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Antibiotics safe during pregnancy

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Pregnant women should be advised not to be concerned about taking antibiotics to treat infections, according to the Department of Health, despite new research linking the drugs with an increased risk of cerebral palsy.

A letter, from chief nursing officer for England Dame Christine Beasley, was issued last week in response to publication of the ORACLE Children Study.

‘Media reports on the study findings may cause patients to approach you with concerns about taking antibiotics during pregnancy or in labour,’ states the letter.

The seven-year follow-up study, funded by the Medical Research Council (MRC) and published online in The Lancet, looked at the long-term effects on 3,196 children of the antibiotics erythromycin or co-amoxiclav during pregnancy.

It followed up two previous trials – ORACLE I and II – in which researchers assessed whether the two antibiotics could delay birth by treating an underlying infection that might be causing premature labour.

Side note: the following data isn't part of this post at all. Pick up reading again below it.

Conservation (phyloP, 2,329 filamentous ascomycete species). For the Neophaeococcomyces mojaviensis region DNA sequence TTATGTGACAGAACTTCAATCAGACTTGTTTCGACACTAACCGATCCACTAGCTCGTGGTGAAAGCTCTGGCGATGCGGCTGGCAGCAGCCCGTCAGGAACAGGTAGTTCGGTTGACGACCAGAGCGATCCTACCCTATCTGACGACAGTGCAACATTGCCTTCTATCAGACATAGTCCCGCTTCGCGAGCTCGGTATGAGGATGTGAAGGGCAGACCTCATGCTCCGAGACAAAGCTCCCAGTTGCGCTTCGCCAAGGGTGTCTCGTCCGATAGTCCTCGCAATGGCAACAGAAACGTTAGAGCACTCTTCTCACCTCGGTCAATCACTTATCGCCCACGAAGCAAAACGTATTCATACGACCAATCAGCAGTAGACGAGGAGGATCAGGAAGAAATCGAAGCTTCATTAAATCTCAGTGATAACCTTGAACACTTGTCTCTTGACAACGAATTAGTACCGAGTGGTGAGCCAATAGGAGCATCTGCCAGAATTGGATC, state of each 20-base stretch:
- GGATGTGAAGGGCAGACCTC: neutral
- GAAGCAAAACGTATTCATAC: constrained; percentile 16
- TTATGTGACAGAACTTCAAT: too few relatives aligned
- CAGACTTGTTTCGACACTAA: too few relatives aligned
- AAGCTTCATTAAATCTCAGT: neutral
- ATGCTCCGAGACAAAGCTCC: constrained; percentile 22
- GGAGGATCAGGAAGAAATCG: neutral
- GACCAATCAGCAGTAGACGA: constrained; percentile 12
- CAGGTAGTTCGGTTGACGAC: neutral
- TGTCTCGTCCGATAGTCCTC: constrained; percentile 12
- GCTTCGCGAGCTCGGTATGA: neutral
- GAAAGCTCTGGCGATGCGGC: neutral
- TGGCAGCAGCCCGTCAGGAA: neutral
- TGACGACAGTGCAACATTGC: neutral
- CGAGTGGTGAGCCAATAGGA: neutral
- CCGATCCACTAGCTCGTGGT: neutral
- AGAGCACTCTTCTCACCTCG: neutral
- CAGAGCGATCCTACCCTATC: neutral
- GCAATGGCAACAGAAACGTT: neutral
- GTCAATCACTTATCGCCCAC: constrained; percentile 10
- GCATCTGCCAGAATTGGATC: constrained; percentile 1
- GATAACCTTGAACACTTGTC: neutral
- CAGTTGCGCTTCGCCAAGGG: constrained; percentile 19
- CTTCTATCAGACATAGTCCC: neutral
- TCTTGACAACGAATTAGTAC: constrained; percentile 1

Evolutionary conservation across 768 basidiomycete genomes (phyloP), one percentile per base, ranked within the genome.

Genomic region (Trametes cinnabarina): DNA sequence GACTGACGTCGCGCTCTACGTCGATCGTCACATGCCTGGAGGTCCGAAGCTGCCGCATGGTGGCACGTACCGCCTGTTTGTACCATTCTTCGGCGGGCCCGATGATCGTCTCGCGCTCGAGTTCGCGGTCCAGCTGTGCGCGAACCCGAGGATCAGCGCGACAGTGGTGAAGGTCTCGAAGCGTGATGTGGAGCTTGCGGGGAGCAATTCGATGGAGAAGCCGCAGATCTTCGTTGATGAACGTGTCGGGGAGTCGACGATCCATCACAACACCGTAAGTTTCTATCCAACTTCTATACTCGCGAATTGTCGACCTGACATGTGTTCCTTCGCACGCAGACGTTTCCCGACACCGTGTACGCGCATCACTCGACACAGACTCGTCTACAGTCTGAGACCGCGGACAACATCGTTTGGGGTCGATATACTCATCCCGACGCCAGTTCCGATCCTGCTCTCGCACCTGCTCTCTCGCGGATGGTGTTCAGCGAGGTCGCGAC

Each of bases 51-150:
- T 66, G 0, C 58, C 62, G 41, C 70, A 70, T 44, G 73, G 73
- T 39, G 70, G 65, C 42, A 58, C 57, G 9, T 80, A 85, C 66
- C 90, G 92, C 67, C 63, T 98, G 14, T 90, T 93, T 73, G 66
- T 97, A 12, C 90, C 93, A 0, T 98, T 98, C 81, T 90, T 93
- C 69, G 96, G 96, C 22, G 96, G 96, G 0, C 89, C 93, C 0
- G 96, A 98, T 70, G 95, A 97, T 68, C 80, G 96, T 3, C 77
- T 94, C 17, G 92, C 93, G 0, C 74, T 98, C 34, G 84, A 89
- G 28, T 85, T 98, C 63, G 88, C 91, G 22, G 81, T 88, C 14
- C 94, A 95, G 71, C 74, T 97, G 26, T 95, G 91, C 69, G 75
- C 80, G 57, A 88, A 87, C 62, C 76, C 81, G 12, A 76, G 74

None of the women in the studies displayed any obvious symptoms of infection.

The follow-up study showed a marginal increase in mild functional impairment among children whose mothers had received erythromycin rather than placebo – 42.3% versus 38.3 % – as well as a slight but significant increase in cerebral palsy risk.

The risk was highest where mothers were given both antibiotics – 4.4% of children had cerebral palsy compared with 1.6% receiving a placebo.

‘The results were unexpected,’ said Dr Catherine Elliott, head of clinical research support and ethics at the MRC.

The CNO’s letter says that, while the findings ‘require further study’, the women in the study had no evidence of infection and would not normally have been prescribed antibiotics.

‘Pregnant women should not feel concerned about taking antibiotics to treat infections.Antibiotics save lives and pregnant women with possible or obvious infections must be considered for treatment with antibiotics,’ it says.

‘This study confirms existing good clinical practice that women in spontaneous pre-term labour with intact membranes should not routinely be given antibiotics,’ it adds.

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